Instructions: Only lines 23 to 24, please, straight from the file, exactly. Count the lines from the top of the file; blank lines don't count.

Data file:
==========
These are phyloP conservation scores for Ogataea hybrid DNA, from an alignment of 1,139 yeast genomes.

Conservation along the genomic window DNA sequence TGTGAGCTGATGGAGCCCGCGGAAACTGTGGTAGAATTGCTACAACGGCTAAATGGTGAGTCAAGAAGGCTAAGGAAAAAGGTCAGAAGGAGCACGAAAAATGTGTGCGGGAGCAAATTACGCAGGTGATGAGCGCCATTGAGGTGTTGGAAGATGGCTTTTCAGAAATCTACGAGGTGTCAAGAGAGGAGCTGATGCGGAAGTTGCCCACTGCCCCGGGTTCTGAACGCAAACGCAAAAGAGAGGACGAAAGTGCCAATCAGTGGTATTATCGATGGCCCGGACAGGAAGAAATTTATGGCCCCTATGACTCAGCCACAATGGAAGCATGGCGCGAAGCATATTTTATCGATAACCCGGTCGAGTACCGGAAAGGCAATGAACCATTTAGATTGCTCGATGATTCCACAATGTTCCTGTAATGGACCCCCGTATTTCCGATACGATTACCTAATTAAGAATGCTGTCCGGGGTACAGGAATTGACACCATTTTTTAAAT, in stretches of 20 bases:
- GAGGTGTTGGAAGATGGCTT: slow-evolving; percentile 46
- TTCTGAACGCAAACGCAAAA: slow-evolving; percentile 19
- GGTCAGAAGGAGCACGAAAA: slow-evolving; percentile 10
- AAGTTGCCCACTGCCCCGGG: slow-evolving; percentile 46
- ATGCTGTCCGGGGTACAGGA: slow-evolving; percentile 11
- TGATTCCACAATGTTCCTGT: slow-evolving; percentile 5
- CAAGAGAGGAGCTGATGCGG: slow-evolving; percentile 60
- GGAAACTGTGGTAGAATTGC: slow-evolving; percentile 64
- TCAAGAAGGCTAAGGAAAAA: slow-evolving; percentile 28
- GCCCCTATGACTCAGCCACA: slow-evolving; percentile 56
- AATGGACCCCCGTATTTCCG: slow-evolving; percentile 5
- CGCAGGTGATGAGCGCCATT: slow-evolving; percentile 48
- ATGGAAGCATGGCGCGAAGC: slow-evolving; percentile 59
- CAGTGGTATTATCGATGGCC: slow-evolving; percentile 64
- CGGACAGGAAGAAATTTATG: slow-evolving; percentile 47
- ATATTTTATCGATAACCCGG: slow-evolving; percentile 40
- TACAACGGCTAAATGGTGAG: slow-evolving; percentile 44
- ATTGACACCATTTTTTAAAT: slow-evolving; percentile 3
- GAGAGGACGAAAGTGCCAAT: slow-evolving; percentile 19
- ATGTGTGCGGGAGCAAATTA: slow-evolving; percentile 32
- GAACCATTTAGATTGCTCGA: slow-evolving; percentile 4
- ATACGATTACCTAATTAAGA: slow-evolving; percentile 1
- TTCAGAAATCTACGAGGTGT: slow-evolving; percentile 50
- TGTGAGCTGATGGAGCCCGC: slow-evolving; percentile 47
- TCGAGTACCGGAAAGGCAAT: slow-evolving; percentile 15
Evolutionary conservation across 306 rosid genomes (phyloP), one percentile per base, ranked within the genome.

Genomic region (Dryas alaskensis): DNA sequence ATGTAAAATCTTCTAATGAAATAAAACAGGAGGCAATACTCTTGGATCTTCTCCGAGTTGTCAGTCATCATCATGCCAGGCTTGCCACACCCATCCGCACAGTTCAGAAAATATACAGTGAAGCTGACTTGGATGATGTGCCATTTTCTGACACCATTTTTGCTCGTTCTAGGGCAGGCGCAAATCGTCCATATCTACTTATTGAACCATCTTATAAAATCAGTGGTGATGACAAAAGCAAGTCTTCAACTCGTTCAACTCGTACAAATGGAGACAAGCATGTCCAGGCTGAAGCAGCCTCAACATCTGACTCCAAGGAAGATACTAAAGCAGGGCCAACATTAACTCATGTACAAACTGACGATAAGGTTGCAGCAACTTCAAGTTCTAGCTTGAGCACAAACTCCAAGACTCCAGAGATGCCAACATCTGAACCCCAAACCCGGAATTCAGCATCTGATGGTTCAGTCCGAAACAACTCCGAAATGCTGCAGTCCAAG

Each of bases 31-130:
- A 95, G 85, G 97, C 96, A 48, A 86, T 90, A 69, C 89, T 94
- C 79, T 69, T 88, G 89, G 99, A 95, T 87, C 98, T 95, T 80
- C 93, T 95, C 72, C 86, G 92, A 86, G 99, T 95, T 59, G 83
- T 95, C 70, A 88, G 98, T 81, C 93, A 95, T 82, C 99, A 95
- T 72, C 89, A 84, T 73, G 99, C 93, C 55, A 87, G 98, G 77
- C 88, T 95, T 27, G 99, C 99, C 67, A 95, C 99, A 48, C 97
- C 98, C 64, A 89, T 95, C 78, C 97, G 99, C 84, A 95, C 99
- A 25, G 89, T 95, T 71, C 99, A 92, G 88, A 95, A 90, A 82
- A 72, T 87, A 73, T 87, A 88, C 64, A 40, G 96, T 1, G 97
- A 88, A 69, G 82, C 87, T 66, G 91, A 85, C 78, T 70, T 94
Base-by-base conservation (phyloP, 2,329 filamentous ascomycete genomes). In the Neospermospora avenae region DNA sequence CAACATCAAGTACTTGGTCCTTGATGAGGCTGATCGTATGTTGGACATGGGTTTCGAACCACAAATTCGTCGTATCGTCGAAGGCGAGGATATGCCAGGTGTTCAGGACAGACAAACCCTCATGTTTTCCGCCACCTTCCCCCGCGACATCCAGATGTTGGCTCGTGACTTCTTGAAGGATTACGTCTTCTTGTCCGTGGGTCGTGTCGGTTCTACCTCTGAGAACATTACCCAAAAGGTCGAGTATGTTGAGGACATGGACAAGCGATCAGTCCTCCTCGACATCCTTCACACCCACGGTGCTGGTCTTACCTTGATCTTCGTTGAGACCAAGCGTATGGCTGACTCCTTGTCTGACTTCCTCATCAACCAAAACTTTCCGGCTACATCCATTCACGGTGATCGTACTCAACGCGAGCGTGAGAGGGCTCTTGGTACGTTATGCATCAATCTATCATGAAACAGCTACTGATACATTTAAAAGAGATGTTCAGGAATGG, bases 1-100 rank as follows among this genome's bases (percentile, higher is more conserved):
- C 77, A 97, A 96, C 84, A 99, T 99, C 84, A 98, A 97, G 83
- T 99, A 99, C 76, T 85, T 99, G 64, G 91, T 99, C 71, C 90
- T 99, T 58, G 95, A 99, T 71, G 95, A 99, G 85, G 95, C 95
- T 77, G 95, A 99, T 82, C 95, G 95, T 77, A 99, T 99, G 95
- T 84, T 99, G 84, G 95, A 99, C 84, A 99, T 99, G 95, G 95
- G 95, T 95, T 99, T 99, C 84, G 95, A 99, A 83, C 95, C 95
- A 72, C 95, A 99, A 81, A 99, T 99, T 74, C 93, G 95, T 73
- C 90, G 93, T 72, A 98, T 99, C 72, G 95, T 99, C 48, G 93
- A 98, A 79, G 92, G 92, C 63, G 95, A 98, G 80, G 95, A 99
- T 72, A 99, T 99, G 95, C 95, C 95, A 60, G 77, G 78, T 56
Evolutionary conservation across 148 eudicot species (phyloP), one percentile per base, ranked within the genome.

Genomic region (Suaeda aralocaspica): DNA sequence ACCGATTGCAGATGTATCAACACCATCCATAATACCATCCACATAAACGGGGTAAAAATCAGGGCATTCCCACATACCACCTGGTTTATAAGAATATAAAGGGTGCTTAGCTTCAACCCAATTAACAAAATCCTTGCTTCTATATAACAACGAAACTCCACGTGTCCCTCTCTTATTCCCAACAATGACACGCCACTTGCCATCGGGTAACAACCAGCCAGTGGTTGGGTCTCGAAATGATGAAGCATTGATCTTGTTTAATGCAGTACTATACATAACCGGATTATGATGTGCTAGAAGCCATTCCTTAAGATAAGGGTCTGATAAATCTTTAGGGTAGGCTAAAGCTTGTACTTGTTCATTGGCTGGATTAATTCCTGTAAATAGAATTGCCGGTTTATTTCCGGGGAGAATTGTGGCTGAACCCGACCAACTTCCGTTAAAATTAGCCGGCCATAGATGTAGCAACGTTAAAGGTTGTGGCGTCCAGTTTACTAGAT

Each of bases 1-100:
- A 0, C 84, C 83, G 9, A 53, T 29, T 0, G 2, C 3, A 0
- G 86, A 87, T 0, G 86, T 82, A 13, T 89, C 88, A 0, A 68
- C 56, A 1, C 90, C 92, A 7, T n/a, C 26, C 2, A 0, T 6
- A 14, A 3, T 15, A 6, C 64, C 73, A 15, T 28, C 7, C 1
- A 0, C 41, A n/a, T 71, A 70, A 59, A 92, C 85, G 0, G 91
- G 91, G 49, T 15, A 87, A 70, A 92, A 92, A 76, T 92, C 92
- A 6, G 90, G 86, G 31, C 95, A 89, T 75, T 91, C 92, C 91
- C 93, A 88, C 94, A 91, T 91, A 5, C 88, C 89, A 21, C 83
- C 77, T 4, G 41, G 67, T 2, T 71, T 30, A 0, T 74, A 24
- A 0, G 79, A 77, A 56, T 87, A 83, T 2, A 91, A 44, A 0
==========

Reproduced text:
- GAACCATTTAGATTGCTCGA: slow-evolving; percentile 4
- ATACGATTACCTAATTAAGA: slow-evolving; percentile 1